Hashrate - what is it and what is measured in

Mining is the foundation of the crypto industry. Mining new coins is becoming more and more difficult and has to overcome all new challenges. On the one hand, all these obvious difficulties do not please miners. And on the other hand, they become the key to the constant development of the crypto mining sector. But how to evaluate this development?

For example, with the help of a hashrate, which is nothing more than an indicator of the efficiency and performance of cryptocurrency mining devices. And this productivity is continuously growing.

Judge for yourself. Hashrate is measured in hashes per second (X/s) - that is, it shows the amount of conversion of one set of characters (at the input) to another in a second of time. At the same time, 1 kilohesh per second (Kx/s) = 1 thousand X/s; 1 megahesh per second (Mx/s) = 1 million X/s; 1 gigahesh per second (Gc/s) = 1 billion X/s; 1 terahesh per second (Tx/s) = 1 trillion X/s; 1 petahesh per second (Ph/s) = 1 quadrillion ; 1 hash per second (Eh/s) = 1 quintillion hashes per second X/s; 1 zettahash per second (ZH/s) - 1 sextillion X/s. Are the numbers really impressive and seem unattainable? It won't be for long.

Let's dive into history a little. The hashrate of Bitcoin reached 1 Tx/s in 2011. In 2013, it already amounted to 1 Ph/s, in 2016 - 1 Eh/s, and in November 2020 it grew to an incomprehensible 140 Eh/s. And at the same time, there is no magic - only technology.

The hashrate of the network is directly dependent on the number and type of devices used for mining, that is, it is directly proportional to the profitability of the miner. The higher its hashrate, the higher the block mining speed, and hence the chance to receive a reward for its creation.

It all started with working on PC processors, then they were replaced by farms of video cards. The turning point was the appearance of ASIC miners - after that, the hashrate of the network and the complexity of mining began to increase at lightning speed in absolute values. But not everything is so simple and unambiguous. For example, the relative percentage growth of hashrate continues to slow down for several years, and this is quite understandable. Mining of cryptocurrencies, and first of all of course bitcoin, has reached a huge industrial scale and requires huge costs to support the existing hashrate, not to mention its further development. Blockchains with a block mining mechanism based on the POW algorithm are in an absolutely similar position.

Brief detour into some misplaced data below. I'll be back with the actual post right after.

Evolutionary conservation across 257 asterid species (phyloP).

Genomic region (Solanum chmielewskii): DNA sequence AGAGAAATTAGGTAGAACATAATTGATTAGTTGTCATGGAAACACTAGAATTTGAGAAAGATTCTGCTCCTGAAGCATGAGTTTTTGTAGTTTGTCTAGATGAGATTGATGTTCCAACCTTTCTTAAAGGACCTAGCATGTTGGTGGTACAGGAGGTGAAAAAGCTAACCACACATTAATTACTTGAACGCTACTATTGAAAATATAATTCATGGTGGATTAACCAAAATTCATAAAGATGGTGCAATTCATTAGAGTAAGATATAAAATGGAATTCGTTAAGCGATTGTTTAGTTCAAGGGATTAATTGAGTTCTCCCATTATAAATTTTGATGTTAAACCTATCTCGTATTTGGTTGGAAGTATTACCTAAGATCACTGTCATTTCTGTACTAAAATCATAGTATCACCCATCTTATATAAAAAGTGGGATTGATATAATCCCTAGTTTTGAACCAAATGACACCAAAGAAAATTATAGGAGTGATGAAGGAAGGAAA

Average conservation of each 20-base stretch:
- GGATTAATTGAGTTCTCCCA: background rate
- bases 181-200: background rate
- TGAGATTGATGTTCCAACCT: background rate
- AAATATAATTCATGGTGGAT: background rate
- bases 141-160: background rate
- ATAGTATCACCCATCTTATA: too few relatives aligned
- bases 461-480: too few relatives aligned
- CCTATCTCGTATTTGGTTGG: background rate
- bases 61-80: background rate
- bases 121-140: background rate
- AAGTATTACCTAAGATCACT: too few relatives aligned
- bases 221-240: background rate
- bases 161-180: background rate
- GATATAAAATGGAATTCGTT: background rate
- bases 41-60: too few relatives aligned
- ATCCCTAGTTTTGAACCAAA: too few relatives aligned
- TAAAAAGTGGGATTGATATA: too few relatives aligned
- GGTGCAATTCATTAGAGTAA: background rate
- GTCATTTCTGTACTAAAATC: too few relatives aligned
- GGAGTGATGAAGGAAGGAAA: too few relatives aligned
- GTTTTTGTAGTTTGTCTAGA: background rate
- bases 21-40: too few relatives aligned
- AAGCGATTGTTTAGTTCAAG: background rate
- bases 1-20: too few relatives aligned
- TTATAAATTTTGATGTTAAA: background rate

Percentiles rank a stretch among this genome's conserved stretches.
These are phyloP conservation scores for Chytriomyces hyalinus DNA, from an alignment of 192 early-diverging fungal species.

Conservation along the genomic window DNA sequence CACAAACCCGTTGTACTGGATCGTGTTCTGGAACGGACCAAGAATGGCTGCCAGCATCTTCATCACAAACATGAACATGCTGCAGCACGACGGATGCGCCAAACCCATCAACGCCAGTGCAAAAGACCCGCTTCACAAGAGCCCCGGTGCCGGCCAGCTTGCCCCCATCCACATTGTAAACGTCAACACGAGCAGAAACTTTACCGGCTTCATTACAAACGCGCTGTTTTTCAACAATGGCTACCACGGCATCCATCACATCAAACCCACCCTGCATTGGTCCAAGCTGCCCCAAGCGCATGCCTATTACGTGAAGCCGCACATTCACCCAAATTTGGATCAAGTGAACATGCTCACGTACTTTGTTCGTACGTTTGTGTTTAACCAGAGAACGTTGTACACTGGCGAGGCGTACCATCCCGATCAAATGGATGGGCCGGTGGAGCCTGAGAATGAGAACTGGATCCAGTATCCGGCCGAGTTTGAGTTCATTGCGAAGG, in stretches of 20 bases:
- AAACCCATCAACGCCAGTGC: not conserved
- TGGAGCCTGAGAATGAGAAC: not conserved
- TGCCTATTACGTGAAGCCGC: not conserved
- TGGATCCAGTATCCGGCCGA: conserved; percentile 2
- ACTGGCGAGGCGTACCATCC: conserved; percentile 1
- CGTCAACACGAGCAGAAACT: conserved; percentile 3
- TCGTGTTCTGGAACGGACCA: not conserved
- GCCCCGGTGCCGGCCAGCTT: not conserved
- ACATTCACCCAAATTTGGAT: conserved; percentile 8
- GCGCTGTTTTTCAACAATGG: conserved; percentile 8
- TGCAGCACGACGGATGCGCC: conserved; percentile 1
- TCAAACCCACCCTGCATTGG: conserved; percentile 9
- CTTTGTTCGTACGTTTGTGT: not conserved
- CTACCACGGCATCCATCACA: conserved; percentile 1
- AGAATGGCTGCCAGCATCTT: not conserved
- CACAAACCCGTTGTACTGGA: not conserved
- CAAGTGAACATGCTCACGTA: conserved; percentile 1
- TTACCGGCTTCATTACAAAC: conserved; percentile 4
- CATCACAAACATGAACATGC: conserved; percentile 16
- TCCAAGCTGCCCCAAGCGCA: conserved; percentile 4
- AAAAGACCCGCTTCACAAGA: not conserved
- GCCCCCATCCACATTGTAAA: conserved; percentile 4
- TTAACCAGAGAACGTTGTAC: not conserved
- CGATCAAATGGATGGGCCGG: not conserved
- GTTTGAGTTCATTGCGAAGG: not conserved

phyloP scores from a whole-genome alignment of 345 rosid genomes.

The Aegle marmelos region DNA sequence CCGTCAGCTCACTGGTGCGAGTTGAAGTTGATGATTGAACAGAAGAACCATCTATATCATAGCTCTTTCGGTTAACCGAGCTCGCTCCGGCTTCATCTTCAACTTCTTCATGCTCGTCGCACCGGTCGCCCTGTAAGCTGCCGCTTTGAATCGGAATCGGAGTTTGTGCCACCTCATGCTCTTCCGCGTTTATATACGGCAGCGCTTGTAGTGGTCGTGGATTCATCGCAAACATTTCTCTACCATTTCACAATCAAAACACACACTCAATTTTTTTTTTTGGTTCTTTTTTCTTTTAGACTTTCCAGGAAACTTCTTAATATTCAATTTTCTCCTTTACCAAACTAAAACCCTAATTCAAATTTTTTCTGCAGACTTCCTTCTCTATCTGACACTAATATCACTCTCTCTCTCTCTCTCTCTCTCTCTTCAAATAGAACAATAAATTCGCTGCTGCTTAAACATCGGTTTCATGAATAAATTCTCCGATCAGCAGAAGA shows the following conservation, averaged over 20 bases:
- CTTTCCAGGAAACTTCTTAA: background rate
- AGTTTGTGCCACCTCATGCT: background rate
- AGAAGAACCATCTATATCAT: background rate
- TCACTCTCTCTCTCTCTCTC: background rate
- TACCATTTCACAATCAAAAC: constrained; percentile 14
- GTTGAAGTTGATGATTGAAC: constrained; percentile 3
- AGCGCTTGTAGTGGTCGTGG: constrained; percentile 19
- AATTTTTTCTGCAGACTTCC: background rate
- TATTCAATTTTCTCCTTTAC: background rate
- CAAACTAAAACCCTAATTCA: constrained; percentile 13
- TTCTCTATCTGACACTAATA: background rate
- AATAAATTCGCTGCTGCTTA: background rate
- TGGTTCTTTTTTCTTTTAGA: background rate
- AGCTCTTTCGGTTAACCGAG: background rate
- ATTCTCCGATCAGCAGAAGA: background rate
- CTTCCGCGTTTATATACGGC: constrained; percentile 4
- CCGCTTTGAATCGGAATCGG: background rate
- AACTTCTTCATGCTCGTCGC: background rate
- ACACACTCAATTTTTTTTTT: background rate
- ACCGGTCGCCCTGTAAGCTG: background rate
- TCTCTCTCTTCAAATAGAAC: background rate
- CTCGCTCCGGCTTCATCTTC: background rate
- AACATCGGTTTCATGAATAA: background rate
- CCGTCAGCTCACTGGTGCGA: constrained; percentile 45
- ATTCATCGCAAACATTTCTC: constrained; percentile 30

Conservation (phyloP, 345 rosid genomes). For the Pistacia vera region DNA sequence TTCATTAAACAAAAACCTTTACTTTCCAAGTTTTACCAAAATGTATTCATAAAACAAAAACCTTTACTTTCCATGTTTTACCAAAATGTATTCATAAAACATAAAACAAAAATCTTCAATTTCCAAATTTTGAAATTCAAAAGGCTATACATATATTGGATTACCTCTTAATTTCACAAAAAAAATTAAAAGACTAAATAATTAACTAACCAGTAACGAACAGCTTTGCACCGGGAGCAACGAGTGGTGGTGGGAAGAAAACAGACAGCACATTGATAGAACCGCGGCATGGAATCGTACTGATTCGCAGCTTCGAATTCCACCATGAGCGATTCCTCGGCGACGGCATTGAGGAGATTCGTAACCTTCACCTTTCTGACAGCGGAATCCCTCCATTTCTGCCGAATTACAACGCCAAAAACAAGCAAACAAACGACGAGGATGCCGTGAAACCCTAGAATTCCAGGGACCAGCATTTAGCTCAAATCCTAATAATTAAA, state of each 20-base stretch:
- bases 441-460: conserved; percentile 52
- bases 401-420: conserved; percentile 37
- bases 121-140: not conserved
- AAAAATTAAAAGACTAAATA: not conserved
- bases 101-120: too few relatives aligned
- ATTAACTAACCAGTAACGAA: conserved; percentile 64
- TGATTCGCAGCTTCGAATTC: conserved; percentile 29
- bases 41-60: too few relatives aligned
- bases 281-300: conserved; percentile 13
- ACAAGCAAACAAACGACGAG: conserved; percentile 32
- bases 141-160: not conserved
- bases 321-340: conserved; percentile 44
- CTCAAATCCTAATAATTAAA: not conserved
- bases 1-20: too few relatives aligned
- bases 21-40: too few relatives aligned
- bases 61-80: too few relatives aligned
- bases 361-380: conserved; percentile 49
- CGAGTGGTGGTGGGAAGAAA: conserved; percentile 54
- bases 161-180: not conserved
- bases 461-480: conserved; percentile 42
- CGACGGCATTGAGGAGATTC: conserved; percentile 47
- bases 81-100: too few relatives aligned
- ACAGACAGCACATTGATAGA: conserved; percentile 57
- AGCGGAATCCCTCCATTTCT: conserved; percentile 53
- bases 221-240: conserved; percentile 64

Thus, the hashrate is the designation of the unit of power used for mining devices. And by power in this context, we mean the speed of solving a cryptographic problem, for which it is necessary to perform thousands and thousands of small individual operations. And the hashrate figure shows how many such computational actions can be implemented by mining equipment in a second of time.

And in order to increase this very power (and hence profit), mining pools already known to us come into play - groups of miners who combine their capabilities to solve cryptographic problems of different blockchains more quickly. And still, even after coordinating their efforts, they must carry out not only a lot of technical, but also analytical work to determine the so-called advantageous level of computing power.

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